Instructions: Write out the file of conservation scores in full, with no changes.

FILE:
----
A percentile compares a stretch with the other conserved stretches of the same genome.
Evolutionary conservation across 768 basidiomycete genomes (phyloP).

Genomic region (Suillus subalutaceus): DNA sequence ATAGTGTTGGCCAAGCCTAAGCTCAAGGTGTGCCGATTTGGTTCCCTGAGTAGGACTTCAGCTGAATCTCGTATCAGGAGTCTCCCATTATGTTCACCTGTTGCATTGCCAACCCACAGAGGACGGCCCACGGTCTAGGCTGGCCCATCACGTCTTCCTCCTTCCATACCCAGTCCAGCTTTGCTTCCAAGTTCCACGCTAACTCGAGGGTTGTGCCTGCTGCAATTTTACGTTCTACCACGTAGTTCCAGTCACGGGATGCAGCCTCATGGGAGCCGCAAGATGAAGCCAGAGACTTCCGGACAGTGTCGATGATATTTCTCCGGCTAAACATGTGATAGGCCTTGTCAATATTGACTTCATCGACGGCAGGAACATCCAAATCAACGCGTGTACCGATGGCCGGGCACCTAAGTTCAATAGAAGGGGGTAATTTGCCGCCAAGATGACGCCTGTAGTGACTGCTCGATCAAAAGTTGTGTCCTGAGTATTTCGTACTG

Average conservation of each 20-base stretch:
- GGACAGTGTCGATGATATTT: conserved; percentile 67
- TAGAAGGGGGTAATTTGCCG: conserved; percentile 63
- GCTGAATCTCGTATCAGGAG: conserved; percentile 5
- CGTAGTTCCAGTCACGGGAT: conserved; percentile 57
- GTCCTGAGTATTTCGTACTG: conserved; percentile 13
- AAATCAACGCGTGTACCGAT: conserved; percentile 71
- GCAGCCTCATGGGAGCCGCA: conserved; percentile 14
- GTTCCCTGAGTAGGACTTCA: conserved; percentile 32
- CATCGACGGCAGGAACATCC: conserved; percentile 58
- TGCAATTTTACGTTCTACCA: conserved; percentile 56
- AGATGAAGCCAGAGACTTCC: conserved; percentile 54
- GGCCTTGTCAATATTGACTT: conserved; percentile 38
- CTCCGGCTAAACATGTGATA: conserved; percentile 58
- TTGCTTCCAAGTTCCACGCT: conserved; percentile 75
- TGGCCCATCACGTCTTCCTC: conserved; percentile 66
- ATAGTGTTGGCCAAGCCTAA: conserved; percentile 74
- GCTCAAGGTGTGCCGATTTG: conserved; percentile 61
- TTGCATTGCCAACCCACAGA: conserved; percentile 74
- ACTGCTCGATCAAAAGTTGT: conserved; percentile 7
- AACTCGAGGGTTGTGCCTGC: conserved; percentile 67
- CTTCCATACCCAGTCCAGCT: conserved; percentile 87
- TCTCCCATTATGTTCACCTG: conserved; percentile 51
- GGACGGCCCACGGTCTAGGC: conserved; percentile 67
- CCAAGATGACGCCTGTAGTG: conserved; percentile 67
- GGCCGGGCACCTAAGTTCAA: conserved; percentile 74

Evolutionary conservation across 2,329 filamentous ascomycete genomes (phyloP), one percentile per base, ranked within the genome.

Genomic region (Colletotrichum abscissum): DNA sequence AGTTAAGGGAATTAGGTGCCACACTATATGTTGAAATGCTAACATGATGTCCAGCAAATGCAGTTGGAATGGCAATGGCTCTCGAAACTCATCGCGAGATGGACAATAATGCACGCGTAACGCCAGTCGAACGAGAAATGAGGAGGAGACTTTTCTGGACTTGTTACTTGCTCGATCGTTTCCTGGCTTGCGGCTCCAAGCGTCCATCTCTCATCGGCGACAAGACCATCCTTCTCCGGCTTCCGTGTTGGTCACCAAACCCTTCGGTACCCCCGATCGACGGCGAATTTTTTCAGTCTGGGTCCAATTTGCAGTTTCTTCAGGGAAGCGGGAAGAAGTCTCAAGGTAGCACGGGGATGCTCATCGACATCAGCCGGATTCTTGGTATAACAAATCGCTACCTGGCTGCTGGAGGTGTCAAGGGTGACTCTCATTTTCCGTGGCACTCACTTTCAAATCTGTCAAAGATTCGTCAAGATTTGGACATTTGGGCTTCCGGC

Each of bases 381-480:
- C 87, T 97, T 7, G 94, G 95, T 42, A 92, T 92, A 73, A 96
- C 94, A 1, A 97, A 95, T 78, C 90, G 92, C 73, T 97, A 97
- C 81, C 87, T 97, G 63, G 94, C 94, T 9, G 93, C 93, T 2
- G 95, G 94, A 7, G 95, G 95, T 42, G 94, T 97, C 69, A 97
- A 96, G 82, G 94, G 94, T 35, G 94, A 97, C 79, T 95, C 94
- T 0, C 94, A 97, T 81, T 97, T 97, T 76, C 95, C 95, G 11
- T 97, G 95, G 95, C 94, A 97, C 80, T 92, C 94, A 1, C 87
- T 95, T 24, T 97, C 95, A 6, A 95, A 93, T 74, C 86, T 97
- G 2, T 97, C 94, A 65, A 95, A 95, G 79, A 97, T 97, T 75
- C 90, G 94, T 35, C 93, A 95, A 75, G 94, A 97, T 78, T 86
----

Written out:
A percentile compares a stretch with the other conserved stretches of the same genome.
Evolutionary conservation across 768 basidiomycete genomes (phyloP).

Genomic region (Suillus subalutaceus): DNA sequence ATAGTGTTGGCCAAGCCTAAGCTCAAGGTGTGCCGATTTGGTTCCCTGAGTAGGACTTCAGCTGAATCTCGTATCAGGAGTCTCCCATTATGTTCACCTGTTGCATTGCCAACCCACAGAGGACGGCCCACGGTCTAGGCTGGCCCATCACGTCTTCCTCCTTCCATACCCAGTCCAGCTTTGCTTCCAAGTTCCACGCTAACTCGAGGGTTGTGCCTGCTGCAATTTTACGTTCTACCACGTAGTTCCAGTCACGGGATGCAGCCTCATGGGAGCCGCAAGATGAAGCCAGAGACTTCCGGACAGTGTCGATGATATTTCTCCGGCTAAACATGTGATAGGCCTTGTCAATATTGACTTCATCGACGGCAGGAACATCCAAATCAACGCGTGTACCGATGGCCGGGCACCTAAGTTCAATAGAAGGGGGTAATTTGCCGCCAAGATGACGCCTGTAGTGACTGCTCGATCAAAAGTTGTGTCCTGAGTATTTCGTACTG

Average conservation of each 20-base stretch:
- GGACAGTGTCGATGATATTT: conserved; percentile 67
- TAGAAGGGGGTAATTTGCCG: conserved; percentile 63
- GCTGAATCTCGTATCAGGAG: conserved; percentile 5
- CGTAGTTCCAGTCACGGGAT: conserved; percentile 57
- GTCCTGAGTATTTCGTACTG: conserved; percentile 13
- AAATCAACGCGTGTACCGAT: conserved; percentile 71
- GCAGCCTCATGGGAGCCGCA: conserved; percentile 14
- GTTCCCTGAGTAGGACTTCA: conserved; percentile 32
- CATCGACGGCAGGAACATCC: conserved; percentile 58
- TGCAATTTTACGTTCTACCA: conserved; percentile 56
- AGATGAAGCCAGAGACTTCC: conserved; percentile 54
- GGCCTTGTCAATATTGACTT: conserved; percentile 38
- CTCCGGCTAAACATGTGATA: conserved; percentile 58
- TTGCTTCCAAGTTCCACGCT: conserved; percentile 75
- TGGCCCATCACGTCTTCCTC: conserved; percentile 66
- ATAGTGTTGGCCAAGCCTAA: conserved; percentile 74
- GCTCAAGGTGTGCCGATTTG: conserved; percentile 61
- TTGCATTGCCAACCCACAGA: conserved; percentile 74
- ACTGCTCGATCAAAAGTTGT: conserved; percentile 7
- AACTCGAGGGTTGTGCCTGC: conserved; percentile 67
- CTTCCATACCCAGTCCAGCT: conserved; percentile 87
- TCTCCCATTATGTTCACCTG: conserved; percentile 51
- GGACGGCCCACGGTCTAGGC: conserved; percentile 67
- CCAAGATGACGCCTGTAGTG: conserved; percentile 67
- GGCCGGGCACCTAAGTTCAA: conserved; percentile 74

Evolutionary conservation across 2,329 filamentous ascomycete genomes (phyloP), one percentile per base, ranked within the genome.

Genomic region (Colletotrichum abscissum): DNA sequence AGTTAAGGGAATTAGGTGCCACACTATATGTTGAAATGCTAACATGATGTCCAGCAAATGCAGTTGGAATGGCAATGGCTCTCGAAACTCATCGCGAGATGGACAATAATGCACGCGTAACGCCAGTCGAACGAGAAATGAGGAGGAGACTTTTCTGGACTTGTTACTTGCTCGATCGTTTCCTGGCTTGCGGCTCCAAGCGTCCATCTCTCATCGGCGACAAGACCATCCTTCTCCGGCTTCCGTGTTGGTCACCAAACCCTTCGGTACCCCCGATCGACGGCGAATTTTTTCAGTCTGGGTCCAATTTGCAGTTTCTTCAGGGAAGCGGGAAGAAGTCTCAAGGTAGCACGGGGATGCTCATCGACATCAGCCGGATTCTTGGTATAACAAATCGCTACCTGGCTGCTGGAGGTGTCAAGGGTGACTCTCATTTTCCGTGGCACTCACTTTCAAATCTGTCAAAGATTCGTCAAGATTTGGACATTTGGGCTTCCGGC

Each of bases 381-480:
- C 87, T 97, T 7, G 94, G 95, T 42, A 92, T 92, A 73, A 96
- C 94, A 1, A 97, A 95, T 78, C 90, G 92, C 73, T 97, A 97
- C 81, C 87, T 97, G 63, G 94, C 94, T 9, G 93, C 93, T 2
- G 95, G 94, A 7, G 95, G 95, T 42, G 94, T 97, C 69, A 97
- A 96, G 82, G 94, G 94, T 35, G 94, A 97, C 79, T 95, C 94
- T 0, C 94, A 97, T 81, T 97, T 97, T 76, C 95, C 95, G 11
- T 97, G 95, G 95, C 94, A 97, C 80, T 92, C 94, A 1, C 87
- T 95, T 24, T 97, C 95, A 6, A 95, A 93, T 74, C 86, T 97
- G 2, T 97, C 94, A 65, A 95, A 95, G 79, A 97, T 97, T 75
- C 90, G 94, T 35, C 93, A 95, A 75, G 94, A 97, T 78, T 86